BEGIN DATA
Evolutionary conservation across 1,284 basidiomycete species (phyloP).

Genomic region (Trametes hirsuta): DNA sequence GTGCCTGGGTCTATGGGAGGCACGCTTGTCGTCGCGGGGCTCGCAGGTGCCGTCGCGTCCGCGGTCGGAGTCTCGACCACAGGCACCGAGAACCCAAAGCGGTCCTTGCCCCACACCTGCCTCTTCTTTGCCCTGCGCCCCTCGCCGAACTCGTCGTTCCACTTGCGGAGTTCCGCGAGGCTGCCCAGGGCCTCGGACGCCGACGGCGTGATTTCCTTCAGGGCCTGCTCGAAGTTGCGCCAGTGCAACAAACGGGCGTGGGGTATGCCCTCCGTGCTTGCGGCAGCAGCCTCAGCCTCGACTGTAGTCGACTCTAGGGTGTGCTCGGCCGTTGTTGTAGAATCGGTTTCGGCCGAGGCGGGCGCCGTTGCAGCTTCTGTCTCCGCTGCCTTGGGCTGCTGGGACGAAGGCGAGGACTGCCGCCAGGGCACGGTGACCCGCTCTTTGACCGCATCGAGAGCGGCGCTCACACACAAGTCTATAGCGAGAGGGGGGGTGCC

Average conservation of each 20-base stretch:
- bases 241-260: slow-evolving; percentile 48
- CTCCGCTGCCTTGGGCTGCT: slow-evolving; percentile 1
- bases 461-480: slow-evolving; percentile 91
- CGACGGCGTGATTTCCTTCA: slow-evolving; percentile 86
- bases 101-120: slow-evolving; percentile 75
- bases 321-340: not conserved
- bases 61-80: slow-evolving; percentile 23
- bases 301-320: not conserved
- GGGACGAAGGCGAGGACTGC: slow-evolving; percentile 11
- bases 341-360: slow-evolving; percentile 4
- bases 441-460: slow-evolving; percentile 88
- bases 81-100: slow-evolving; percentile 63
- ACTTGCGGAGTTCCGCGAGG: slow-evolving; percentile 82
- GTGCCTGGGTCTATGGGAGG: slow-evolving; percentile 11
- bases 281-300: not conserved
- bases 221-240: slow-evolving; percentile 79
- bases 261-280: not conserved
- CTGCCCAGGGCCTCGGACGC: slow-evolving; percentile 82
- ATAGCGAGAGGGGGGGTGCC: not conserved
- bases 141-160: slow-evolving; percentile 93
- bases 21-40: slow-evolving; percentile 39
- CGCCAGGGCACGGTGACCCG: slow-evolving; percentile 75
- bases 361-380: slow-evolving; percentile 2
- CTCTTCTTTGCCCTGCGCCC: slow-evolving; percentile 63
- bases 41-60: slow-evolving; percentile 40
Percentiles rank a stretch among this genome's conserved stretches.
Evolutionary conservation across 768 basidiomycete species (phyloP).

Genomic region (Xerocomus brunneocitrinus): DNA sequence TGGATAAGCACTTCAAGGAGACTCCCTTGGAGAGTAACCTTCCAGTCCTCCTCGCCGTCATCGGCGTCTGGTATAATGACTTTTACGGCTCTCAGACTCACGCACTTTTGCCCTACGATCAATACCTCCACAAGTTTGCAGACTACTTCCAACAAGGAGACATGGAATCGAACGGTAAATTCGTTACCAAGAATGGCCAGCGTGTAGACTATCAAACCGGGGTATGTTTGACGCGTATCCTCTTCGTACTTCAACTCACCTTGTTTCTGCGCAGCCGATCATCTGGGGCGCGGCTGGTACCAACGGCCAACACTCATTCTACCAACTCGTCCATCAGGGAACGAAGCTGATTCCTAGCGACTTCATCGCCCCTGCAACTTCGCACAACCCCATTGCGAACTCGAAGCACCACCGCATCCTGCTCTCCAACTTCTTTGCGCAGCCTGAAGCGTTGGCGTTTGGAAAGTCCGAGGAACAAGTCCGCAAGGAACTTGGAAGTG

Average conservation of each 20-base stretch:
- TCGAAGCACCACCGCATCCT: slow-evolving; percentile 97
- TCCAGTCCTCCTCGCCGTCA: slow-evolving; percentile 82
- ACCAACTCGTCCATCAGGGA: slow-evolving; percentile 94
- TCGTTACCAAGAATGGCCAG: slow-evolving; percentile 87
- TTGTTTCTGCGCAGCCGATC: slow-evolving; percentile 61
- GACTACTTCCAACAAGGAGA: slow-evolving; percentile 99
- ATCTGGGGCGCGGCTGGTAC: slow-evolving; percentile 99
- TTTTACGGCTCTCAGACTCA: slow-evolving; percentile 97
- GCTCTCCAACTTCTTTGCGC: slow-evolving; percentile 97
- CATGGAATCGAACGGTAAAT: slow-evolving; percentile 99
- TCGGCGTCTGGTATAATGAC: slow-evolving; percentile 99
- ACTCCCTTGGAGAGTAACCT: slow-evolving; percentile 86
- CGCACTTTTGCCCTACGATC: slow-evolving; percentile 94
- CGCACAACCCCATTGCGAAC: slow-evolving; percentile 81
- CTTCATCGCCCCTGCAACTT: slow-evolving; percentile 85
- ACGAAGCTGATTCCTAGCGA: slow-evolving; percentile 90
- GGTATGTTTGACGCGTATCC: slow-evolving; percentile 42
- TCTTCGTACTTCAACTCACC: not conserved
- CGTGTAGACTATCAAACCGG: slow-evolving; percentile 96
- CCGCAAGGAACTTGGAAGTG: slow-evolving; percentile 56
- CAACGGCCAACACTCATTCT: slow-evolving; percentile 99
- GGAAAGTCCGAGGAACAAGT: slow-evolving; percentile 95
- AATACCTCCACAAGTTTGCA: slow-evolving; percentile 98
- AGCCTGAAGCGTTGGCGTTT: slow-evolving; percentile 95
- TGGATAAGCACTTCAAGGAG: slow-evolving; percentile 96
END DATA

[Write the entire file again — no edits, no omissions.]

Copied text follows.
Evolutionary conservation across 1,284 basidiomycete species (phyloP).

Genomic region (Trametes hirsuta): DNA sequence GTGCCTGGGTCTATGGGAGGCACGCTTGTCGTCGCGGGGCTCGCAGGTGCCGTCGCGTCCGCGGTCGGAGTCTCGACCACAGGCACCGAGAACCCAAAGCGGTCCTTGCCCCACACCTGCCTCTTCTTTGCCCTGCGCCCCTCGCCGAACTCGTCGTTCCACTTGCGGAGTTCCGCGAGGCTGCCCAGGGCCTCGGACGCCGACGGCGTGATTTCCTTCAGGGCCTGCTCGAAGTTGCGCCAGTGCAACAAACGGGCGTGGGGTATGCCCTCCGTGCTTGCGGCAGCAGCCTCAGCCTCGACTGTAGTCGACTCTAGGGTGTGCTCGGCCGTTGTTGTAGAATCGGTTTCGGCCGAGGCGGGCGCCGTTGCAGCTTCTGTCTCCGCTGCCTTGGGCTGCTGGGACGAAGGCGAGGACTGCCGCCAGGGCACGGTGACCCGCTCTTTGACCGCATCGAGAGCGGCGCTCACACACAAGTCTATAGCGAGAGGGGGGGTGCC

Average conservation of each 20-base stretch:
- bases 241-260: slow-evolving; percentile 48
- CTCCGCTGCCTTGGGCTGCT: slow-evolving; percentile 1
- bases 461-480: slow-evolving; percentile 91
- CGACGGCGTGATTTCCTTCA: slow-evolving; percentile 86
- bases 101-120: slow-evolving; percentile 75
- bases 321-340: not conserved
- bases 61-80: slow-evolving; percentile 23
- bases 301-320: not conserved
- GGGACGAAGGCGAGGACTGC: slow-evolving; percentile 11
- bases 341-360: slow-evolving; percentile 4
- bases 441-460: slow-evolving; percentile 88
- bases 81-100: slow-evolving; percentile 63
- ACTTGCGGAGTTCCGCGAGG: slow-evolving; percentile 82
- GTGCCTGGGTCTATGGGAGG: slow-evolving; percentile 11
- bases 281-300: not conserved
- bases 221-240: slow-evolving; percentile 79
- bases 261-280: not conserved
- CTGCCCAGGGCCTCGGACGC: slow-evolving; percentile 82
- ATAGCGAGAGGGGGGGTGCC: not conserved
- bases 141-160: slow-evolving; percentile 93
- bases 21-40: slow-evolving; percentile 39
- CGCCAGGGCACGGTGACCCG: slow-evolving; percentile 75
- bases 361-380: slow-evolving; percentile 2
- CTCTTCTTTGCCCTGCGCCC: slow-evolving; percentile 63
- bases 41-60: slow-evolving; percentile 40
Percentiles rank a stretch among this genome's conserved stretches.
Evolutionary conservation across 768 basidiomycete species (phyloP).

Genomic region (Xerocomus brunneocitrinus): DNA sequence TGGATAAGCACTTCAAGGAGACTCCCTTGGAGAGTAACCTTCCAGTCCTCCTCGCCGTCATCGGCGTCTGGTATAATGACTTTTACGGCTCTCAGACTCACGCACTTTTGCCCTACGATCAATACCTCCACAAGTTTGCAGACTACTTCCAACAAGGAGACATGGAATCGAACGGTAAATTCGTTACCAAGAATGGCCAGCGTGTAGACTATCAAACCGGGGTATGTTTGACGCGTATCCTCTTCGTACTTCAACTCACCTTGTTTCTGCGCAGCCGATCATCTGGGGCGCGGCTGGTACCAACGGCCAACACTCATTCTACCAACTCGTCCATCAGGGAACGAAGCTGATTCCTAGCGACTTCATCGCCCCTGCAACTTCGCACAACCCCATTGCGAACTCGAAGCACCACCGCATCCTGCTCTCCAACTTCTTTGCGCAGCCTGAAGCGTTGGCGTTTGGAAAGTCCGAGGAACAAGTCCGCAAGGAACTTGGAAGTG

Average conservation of each 20-base stretch:
- TCGAAGCACCACCGCATCCT: slow-evolving; percentile 97
- TCCAGTCCTCCTCGCCGTCA: slow-evolving; percentile 82
- ACCAACTCGTCCATCAGGGA: slow-evolving; percentile 94
- TCGTTACCAAGAATGGCCAG: slow-evolving; percentile 87
- TTGTTTCTGCGCAGCCGATC: slow-evolving; percentile 61
- GACTACTTCCAACAAGGAGA: slow-evolving; percentile 99
- ATCTGGGGCGCGGCTGGTAC: slow-evolving; percentile 99
- TTTTACGGCTCTCAGACTCA: slow-evolving; percentile 97
- GCTCTCCAACTTCTTTGCGC: slow-evolving; percentile 97
- CATGGAATCGAACGGTAAAT: slow-evolving; percentile 99
- TCGGCGTCTGGTATAATGAC: slow-evolving; percentile 99
- ACTCCCTTGGAGAGTAACCT: slow-evolving; percentile 86
- CGCACTTTTGCCCTACGATC: slow-evolving; percentile 94
- CGCACAACCCCATTGCGAAC: slow-evolving; percentile 81
- CTTCATCGCCCCTGCAACTT: slow-evolving; percentile 85
- ACGAAGCTGATTCCTAGCGA: slow-evolving; percentile 90
- GGTATGTTTGACGCGTATCC: slow-evolving; percentile 42
- TCTTCGTACTTCAACTCACC: not conserved
- CGTGTAGACTATCAAACCGG: slow-evolving; percentile 96
- CCGCAAGGAACTTGGAAGTG: slow-evolving; percentile 56
- CAACGGCCAACACTCATTCT: slow-evolving; percentile 99
- GGAAAGTCCGAGGAACAAGT: slow-evolving; percentile 95
- AATACCTCCACAAGTTTGCA: slow-evolving; percentile 98
- AGCCTGAAGCGTTGGCGTTT: slow-evolving; percentile 95
- TGGATAAGCACTTCAAGGAG: slow-evolving; percentile 96